Designed to provide a web-based interface for managing builds, plug-ins, and integrations, TeamCity includes built-in support for a large number of coding languages.
BuildKit allows devs to set up and manage software builds with ease, allowing for integration with other tools and including detailed metrics to help with troubleshooting.
This is a cloud-based CI/CD tool that is popular with many open-source projects, as it supports a variety of programming languages and offers seamless integration with other tools like GitHub.
Using a code repository shared by a host of devs, Bamboo helps automate and coordinate the building and testing of software.
Another cloud-based CI/CD tool, CodeShip can also be integrated with other tools and services like AWS and GitHub, allowing devs to set up and configure automated builds within minutes.
Implementing your pipeline with CI/CD tools
When implementing your CI/CD pipeline, it’s crucial to keep in mind that the tools are at your disposal to help make everything run that little bit more smoothly.
CI/CD tools are designed to speed up your cycle times and free devs up for more pressing matters — ones that require input from a human brain.
But there’s fast, and then there’s F1 Grand Prix vibes. And Incredibuild is on the track. We accelerate the CI/CD pipeline by using idle CPU cycles across machines in your network (whether that’s an on-premise, cloud, or hybrid network) to help the build server perform much faster. Essentially splitting the workload across multiple machines to speed up your software builds.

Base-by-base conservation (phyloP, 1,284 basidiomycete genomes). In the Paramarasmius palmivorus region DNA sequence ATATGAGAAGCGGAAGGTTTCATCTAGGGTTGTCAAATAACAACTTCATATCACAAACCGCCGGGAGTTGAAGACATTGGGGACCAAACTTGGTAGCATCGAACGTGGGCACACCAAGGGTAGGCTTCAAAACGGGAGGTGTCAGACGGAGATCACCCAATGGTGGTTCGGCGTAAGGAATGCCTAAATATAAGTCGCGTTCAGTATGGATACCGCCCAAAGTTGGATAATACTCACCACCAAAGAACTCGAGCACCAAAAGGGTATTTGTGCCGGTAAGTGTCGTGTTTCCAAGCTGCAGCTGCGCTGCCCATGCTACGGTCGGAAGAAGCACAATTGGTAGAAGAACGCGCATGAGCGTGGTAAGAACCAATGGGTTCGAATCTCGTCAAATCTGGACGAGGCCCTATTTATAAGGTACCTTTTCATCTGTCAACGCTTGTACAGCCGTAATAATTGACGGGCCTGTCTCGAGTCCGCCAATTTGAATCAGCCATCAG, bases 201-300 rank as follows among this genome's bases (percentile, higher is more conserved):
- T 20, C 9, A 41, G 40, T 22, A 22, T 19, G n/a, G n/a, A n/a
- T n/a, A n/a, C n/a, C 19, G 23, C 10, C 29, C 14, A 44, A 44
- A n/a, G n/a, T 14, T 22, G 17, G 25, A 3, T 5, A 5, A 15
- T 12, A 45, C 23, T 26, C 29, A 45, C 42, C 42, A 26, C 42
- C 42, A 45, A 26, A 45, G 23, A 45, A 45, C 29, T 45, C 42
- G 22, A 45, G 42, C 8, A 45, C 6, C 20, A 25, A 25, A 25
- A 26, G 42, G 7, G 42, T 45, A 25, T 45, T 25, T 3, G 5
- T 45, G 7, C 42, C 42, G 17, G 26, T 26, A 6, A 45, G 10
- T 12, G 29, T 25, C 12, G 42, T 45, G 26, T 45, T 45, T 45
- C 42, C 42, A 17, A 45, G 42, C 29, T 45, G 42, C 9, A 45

Plus, our software acceleration technology is compatible with every well-known CI/CD tool out there. So there’s really no reason not to look us up.
What is the most used CI/CD tool?
While it’s difficult to comment on which CI/CD software is the most popular, or the most used, there are features that should be considered when choosing the right one for you. For example, are you looking for an open-source tool? Or one that’s easy to use? Or one that has the most built-in features? Have a think about what you’re looking for, and search accordingly.
What are CI tools in DevOps?
Continuous integration tools are designed to automate the building and testing stages of the software development process. Typically triggered by commits in the codebase, CI tooling integrates with the code repositories and version control systems to help deliver the building and testing stages.
What are CD tools in DevOps?
Continuous delivery tools relate to the automation of the later stages of the pipeline, such as staging and deployment. CD tools allow for the automated testing of any code changes, ensuring that these code changes are uploaded to a repository, where they can then be deployed to a staged production environment.